Over consumption of sugary drinks dull our taste buds and our enjoyment
If your children are thirsty, encourage them to drink water- that would be the clear health message from research into taste preferences at Bangor University.
The new research has shown for the first time that overweight and obese people have a dulled sensitivity to soft drinks but enhanced subconscious liking of sweet as a taste. What’s more, the evidence is that even if you are not overweight, drinking two sugary drinks a day for just four weeks is sufficient to dull your sensitivity to the taste sensation and reduce your enjoyment of that, but increase preference for it.
While this news is depressing to those who have a sweet tooth, there are also far more worrying and serious health implications from these findings.
As the sweet ‘treat’ becomes less rewarding, so we tend to look for more sweet food or drink and a vicious circle of eating sweet and calorie laden food is established.
The worrying information when discussing soft drinks, is that we’re not considering the worst examples of sugar-laden carbonated drinks, but levels of sugar found in fruit cordial or ‘squash’ and natural fruit juice as well as carbonated drinks- there are no ‘bad guys’ it seems- they’re all too high in sugar and too sweet.
“This has serious implications for public health. This research shows how little sweet food stuffs are required to actually change your taste perceptions and how powerful sweet tasting products are,” explains Dr Hans-Peter Kubis of the University’s School of Sport, Health & Exercise Sciences.
“We are headed for a multi-level health disaster with rising obesity levels and the increasing incidence of type 2 diabetes. From our research it’s clear to see how this situation may have created a cycle of sweet food and drink consumption. As taste satisfaction levels drop; the more sweet foods are consumed, contributing to these problems.
“Sugar is far more freely available today than was in our diets previously.”
Kubis’ opinion is that this problem needs addressing at a national level:
“My reaction would be to encourage the government to consider taxing sugar that is added to foodstuffs- and have that tax ring fenced for the health budget. I’d also question the wisdom of including fruit juice in the 5 a day message. Fruit juice is higher in sugars than people realise. For example, if you removed the sharp citrus taste from of orange juice you wouldn’t like drinking it as it would be too sweet- in the same way as you wouldn’t consider eating all the oranges that make up a bottle of juice,” he says.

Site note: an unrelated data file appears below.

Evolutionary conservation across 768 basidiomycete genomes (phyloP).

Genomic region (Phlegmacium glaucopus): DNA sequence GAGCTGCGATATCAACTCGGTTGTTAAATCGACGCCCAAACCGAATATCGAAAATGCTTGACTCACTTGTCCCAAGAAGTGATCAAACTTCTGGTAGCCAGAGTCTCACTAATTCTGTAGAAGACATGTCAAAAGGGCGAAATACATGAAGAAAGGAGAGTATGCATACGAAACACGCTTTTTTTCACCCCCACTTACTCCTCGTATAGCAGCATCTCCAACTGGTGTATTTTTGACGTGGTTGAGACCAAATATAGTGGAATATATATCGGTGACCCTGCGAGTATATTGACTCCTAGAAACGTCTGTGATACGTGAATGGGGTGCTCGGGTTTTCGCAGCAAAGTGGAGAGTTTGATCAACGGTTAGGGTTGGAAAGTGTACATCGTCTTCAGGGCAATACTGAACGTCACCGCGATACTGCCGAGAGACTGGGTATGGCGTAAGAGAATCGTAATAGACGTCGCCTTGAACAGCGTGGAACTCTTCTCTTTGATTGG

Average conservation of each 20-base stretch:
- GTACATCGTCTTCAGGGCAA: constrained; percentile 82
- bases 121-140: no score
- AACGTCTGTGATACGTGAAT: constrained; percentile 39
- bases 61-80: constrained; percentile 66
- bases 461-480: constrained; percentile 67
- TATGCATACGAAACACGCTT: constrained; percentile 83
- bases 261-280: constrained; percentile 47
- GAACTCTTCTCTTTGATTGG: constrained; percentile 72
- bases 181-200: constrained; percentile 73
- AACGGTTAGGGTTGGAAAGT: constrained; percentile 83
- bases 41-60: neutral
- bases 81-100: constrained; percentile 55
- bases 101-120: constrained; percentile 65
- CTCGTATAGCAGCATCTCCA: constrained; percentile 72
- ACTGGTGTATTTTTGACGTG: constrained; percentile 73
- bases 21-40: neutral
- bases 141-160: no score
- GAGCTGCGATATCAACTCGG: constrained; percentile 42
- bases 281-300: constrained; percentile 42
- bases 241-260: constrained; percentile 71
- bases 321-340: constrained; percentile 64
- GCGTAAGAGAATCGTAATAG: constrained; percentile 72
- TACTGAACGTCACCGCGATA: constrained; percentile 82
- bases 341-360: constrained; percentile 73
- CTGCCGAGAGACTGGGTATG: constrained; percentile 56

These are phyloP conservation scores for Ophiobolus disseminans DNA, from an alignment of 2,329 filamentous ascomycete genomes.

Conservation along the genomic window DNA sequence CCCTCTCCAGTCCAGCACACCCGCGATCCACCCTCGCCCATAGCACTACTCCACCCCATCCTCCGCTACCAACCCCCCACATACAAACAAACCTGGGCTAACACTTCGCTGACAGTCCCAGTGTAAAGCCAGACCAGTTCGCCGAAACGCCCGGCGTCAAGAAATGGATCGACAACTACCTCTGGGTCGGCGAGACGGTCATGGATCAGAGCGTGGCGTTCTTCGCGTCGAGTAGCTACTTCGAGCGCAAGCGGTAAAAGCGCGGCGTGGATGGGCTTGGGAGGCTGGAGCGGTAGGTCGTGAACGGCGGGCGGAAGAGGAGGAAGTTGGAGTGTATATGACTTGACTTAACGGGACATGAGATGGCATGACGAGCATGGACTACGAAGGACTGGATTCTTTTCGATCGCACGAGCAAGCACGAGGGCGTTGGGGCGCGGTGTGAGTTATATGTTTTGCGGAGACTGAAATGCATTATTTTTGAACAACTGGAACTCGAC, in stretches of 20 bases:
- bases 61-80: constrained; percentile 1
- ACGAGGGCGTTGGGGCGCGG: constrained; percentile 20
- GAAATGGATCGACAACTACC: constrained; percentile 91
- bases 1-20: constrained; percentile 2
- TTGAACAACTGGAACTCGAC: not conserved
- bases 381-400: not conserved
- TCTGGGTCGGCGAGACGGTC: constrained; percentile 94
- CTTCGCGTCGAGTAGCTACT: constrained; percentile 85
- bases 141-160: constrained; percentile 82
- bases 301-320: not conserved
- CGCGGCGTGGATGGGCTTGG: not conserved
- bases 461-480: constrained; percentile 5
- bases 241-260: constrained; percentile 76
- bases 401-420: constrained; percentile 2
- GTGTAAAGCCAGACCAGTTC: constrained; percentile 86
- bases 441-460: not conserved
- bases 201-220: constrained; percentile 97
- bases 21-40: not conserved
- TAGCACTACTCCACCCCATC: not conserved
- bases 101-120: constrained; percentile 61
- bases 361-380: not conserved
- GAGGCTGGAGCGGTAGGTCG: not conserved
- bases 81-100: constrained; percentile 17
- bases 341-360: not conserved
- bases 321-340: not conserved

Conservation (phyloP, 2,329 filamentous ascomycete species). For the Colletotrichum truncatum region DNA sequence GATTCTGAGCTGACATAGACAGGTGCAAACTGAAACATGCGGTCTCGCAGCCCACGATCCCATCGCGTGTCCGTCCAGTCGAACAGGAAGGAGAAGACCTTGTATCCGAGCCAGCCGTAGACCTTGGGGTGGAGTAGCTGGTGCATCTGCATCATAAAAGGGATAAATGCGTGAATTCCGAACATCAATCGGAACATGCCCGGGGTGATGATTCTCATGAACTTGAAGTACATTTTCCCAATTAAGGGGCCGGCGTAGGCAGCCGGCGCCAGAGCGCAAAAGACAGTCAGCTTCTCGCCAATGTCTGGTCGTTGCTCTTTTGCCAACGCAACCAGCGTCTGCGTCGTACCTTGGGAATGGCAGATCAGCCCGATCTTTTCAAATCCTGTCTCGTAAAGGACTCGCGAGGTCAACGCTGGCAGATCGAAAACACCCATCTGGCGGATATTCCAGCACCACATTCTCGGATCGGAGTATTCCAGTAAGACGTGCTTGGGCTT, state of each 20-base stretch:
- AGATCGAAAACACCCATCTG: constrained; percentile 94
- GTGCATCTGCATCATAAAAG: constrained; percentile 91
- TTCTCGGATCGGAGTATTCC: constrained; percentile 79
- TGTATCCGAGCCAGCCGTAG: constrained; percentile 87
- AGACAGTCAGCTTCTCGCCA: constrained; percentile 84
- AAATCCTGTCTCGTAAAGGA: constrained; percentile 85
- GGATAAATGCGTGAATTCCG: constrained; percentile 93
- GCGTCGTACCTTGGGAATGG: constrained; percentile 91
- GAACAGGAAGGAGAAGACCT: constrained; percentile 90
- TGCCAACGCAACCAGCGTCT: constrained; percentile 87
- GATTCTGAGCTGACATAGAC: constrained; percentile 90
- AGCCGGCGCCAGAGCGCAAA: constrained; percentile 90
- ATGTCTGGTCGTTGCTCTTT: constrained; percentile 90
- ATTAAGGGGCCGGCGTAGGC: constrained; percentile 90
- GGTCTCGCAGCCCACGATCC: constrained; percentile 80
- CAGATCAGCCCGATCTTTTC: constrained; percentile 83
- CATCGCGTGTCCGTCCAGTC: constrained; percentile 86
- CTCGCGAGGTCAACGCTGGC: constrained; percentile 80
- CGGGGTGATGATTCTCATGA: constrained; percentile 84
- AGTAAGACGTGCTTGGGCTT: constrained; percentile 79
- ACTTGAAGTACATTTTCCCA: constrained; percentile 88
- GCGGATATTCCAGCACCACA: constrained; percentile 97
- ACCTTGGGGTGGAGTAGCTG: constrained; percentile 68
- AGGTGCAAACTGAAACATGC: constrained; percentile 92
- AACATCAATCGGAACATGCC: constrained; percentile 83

The results were based on experiments carried out at the University’s School of Sport, Health and Exercise Science in collaboration with Bristol University.
In the trial, lean and obese people were asked to rate their perception of and enjoyment of sweet and salty tastes. The initial trial showed that overweight and obese participants actually rated identical drinks as being less sweet in their perception, than that of the lean participants. In further experiments they tested the subconscious preference for sweet food with a computer based test finding that overweight and obese participants had a stronger preference for sweet than lean. The conclusion was that overweight and obese participants had a reduced sensitivity to sweetness but an enhanced subconscious preference for sweet food.
“Our subconscious drive plays a huge role in what food choices we make, and as overweight people feel hungrier they are more affected by their subconscious drive for sweet high calorie foods,” explains Hans-Peter Kubis.
To test whether sweet food consumption may be responsible for these finding and to see if it was possible to recreate the taste perception of obese people in normal weight people, people who don’t usually consume sugary drinks were recruited for a second experiment. They found that in as little as four weeks it was possible to replicate the dulling of the ‘sweetness’ of sugary drinks and lessen the enjoyment just by repeated consumption.
Dr Lucy Donaldson at the University of Bristol School of Physiology and Pharmacology, said: “We have known for some time that the way that we perceive different tastes can change under different circumstances. This finding, that a couple of sweet drinks a day over a short time can dramatically change taste, was a real surprise.”
The research is published in Appetite (2011), doi:10.1016/j.appet.2011.05.107 : Taste perception and implicit attitude toward sweet related to body mass index and soft drink supplementation
Dr Kubis explains his work in this video clip.
Publication date: 9 June 2011